This Veep review contains spoilers.
Veep Season 5 Episode 2
It’s 5:02 a.m. in Reno, Nevada, where a recount is set to determine the fate of an unprecedented electoral dead heat and President Selina Meyer (Julia Louis-Dreyfus) is having reservations about the Reservations. The Native Americans might be taking back their votes. I know that Jerry Seinfeld almost kind of said there is a phrase for this, but that might be offensive and Veep isn’t the kind of show to offend sensitive sensibilities. It’s out to prick the skin of the most insensitive.
Selina needs 512 votes for a full state recount and her team went to the mattresses to crush the numbers. The voting retabulation process is ripe with wriggling room, even without the dangling chads. A write-in vote that says fuck Selina Meyer could be read as negative, or it can be an affirmation of choice, like Fuck! Selina Meyer! No dangling chads necessary.
Meyer is completely hooked into the moment, whatever moment is in front of her, and everything is at her whim, which fluctuates wildly. Amy (Anna Chlumsky) and Dan (Reid Scott) are jumping electoral loopholes to follow the president’s instructions but she changes her mind more often than a child molester at Disneyland. She flipped the power dynamic so that it is now top-heavy.
Sam Richardson gives the best deliveries to the worst lines and it is subversively hysterical. This is a guy who has a double doctorate who was grabbing coffee until the last episode and all he wants to do is please. Richard is in charge now and he is still putting his happiest face forward. But he does show some ambition. He’ll be sad to see his father pass away, but he would like to get his hands on his old man’s email handle.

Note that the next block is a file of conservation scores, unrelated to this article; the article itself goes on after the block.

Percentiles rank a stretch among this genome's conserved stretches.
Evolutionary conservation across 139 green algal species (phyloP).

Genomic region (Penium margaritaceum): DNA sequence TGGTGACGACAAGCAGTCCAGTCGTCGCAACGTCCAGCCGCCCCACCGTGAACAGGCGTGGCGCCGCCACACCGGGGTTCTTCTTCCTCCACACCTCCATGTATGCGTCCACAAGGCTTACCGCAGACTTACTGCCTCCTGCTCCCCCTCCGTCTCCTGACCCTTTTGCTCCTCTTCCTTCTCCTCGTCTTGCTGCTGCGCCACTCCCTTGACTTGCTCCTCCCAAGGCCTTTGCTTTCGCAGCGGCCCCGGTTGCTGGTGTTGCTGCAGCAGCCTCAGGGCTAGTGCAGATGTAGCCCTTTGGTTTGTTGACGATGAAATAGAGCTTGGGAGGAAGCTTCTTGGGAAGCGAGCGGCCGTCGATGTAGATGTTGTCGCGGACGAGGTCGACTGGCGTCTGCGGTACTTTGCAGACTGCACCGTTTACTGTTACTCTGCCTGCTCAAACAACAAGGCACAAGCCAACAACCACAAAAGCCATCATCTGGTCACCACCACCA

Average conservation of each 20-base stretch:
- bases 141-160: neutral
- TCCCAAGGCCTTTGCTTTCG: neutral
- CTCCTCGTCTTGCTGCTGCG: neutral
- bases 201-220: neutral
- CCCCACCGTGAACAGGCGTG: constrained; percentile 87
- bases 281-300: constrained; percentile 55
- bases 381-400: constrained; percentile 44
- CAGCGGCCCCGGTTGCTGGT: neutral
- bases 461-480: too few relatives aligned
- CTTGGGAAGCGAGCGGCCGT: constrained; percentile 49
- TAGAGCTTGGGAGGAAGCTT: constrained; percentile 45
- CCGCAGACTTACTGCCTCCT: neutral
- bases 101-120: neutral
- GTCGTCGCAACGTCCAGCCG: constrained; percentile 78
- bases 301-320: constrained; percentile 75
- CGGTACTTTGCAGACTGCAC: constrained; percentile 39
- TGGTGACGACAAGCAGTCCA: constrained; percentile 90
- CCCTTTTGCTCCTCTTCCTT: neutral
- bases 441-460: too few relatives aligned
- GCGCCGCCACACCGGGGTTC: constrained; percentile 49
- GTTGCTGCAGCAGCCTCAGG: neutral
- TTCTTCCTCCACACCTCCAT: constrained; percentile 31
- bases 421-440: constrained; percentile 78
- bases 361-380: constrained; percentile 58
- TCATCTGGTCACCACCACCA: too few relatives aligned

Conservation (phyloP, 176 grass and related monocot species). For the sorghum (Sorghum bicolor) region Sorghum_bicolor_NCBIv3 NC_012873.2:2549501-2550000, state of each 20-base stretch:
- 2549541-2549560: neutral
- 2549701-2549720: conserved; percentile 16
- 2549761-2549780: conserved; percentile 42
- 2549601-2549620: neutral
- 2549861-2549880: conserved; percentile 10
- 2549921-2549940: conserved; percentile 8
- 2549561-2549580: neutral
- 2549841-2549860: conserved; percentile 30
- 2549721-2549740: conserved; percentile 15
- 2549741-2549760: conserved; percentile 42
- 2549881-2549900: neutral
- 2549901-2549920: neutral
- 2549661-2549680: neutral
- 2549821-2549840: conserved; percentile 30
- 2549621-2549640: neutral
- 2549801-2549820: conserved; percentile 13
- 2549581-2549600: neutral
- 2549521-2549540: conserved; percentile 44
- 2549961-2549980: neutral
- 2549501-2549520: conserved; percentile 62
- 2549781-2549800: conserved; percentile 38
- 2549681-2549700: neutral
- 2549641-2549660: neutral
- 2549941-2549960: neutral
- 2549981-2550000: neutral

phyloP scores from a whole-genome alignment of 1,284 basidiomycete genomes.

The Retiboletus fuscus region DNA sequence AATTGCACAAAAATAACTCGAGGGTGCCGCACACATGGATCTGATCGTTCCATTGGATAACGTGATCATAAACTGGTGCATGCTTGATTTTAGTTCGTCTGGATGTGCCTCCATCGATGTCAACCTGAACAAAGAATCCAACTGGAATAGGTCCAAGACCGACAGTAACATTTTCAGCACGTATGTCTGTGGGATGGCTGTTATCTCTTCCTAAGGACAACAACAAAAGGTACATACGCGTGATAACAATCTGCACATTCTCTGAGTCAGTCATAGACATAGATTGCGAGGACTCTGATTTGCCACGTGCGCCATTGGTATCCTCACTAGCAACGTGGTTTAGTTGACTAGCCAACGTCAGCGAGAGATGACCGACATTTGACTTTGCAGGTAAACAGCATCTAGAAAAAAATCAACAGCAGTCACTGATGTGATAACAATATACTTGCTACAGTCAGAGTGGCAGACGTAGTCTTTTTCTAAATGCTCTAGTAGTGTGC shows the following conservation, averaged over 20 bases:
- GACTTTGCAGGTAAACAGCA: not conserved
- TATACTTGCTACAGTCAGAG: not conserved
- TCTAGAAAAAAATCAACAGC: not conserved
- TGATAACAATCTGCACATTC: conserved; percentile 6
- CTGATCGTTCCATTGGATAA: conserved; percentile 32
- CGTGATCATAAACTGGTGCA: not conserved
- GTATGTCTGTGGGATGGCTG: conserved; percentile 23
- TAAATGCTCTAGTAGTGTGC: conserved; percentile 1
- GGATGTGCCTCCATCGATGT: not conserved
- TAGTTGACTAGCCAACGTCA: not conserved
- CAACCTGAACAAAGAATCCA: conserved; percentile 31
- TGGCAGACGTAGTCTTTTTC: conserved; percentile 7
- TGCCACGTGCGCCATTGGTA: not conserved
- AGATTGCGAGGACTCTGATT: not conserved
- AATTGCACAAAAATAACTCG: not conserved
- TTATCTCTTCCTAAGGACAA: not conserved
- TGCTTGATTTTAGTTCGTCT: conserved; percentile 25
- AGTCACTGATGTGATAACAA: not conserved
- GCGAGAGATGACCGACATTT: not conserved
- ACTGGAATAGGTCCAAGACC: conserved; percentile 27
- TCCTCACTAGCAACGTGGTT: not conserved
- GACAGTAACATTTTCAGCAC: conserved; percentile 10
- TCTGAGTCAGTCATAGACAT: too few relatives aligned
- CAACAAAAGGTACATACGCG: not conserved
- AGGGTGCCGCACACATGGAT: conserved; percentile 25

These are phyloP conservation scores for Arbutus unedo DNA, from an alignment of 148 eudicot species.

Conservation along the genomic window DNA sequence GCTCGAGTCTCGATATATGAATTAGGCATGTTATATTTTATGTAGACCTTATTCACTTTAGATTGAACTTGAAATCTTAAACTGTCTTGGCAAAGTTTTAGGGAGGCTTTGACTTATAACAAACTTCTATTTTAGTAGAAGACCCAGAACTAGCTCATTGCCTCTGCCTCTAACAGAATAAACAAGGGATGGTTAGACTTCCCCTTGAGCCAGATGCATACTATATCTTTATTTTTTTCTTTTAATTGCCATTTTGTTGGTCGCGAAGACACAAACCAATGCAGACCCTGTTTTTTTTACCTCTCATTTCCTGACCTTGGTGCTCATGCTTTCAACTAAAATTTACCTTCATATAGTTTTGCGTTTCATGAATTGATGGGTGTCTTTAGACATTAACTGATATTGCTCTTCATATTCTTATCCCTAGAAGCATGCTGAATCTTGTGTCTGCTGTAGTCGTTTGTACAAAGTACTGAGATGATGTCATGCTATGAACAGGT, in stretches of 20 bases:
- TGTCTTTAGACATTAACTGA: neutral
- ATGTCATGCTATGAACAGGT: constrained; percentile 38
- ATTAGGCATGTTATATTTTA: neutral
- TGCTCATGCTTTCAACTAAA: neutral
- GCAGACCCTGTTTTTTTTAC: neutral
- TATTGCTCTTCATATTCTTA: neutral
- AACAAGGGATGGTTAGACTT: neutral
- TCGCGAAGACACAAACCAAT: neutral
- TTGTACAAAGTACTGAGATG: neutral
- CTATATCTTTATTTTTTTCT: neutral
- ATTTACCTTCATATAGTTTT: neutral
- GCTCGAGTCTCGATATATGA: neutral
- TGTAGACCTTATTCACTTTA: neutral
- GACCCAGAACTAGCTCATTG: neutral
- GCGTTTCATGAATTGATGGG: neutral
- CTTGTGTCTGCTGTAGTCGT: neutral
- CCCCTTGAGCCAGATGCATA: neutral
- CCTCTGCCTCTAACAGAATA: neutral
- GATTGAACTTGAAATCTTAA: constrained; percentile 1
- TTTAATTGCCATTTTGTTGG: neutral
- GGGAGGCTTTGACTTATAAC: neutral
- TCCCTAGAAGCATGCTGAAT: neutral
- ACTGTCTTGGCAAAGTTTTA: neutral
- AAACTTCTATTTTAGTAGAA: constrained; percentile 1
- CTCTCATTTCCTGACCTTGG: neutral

The commitment Richard puts into his glad-handing is sublime. He has not been decimated by the harsh swamps of Washington. Any of his lines can be made into a passive aggressive attack, but the character has no guile. When the Paddington Bear-looking man tells someone to drive safe, he really wants them to get to their destination. But you’re not really sure of his intent when he mistakes two minutes for two miles.
Jonah (Timothy Simons) is now working under Richard and is bristling about it. A seven foot seven gooney looking Lithuanian who’s going to spontaneously drop dead of marfan syndrome, Jonah has seen the worst Washington could dish out. Last season, an entire session of a senate political hearing centered on the nicknames his DC pals have for him (J-Rock, Jizzy Gallespi, Jack and the Giant Jackoff, Gaylian, Tinker Balls, Wadzilla, One Erection, the Pointless Giant, the 60 Foot Virgin, Jimpanzee, Jonah Ono, Hagrid’s nutsacks, Transgenderformer, Scrotum Pole, the Cloud Botherer, 12 Years a Slave to Jerking Off, Teenage Mutant Ninja Asshole, Benedict Cuminhisownhand, supercalifragilisticexpialidickcheese, Guyscraper and Pubaka to refresh your memories). Jonah is in the political life for life. I wonder what he’ll be like when he’s a political veteran?
He’s going to turn into Ben (Kevin Dunn). It seems unlikely now, but look at his trajectory, Jonah went from coffee boy to poster boy for sexual harassment in the office and even had his own catchphrase. Ben is inarguably Selina’s most competent staffer. He actually usually knows what he’s talking about and isn’t afraid to drop the axe. He knew enough about the job to beg Selina not to hire him in the first season. Bob “The Eagle” Bradley, played by the legendary Martin Mull, points out that Ben used to be Jonah. When Ben was a young intern he even had his own catchy endearments, Fatty Dicksuckhole, B-b-b-benny and the Jizz and the old standby butt-fucker. Probably his proudest moment. Mull is consistently fantastic as the inconsistent expert. He may not be able to see the future. He has big balls, but neither one are crystal. The Eagle has been on the job since DC was ruled by mosquitoes and never forgets his old friends.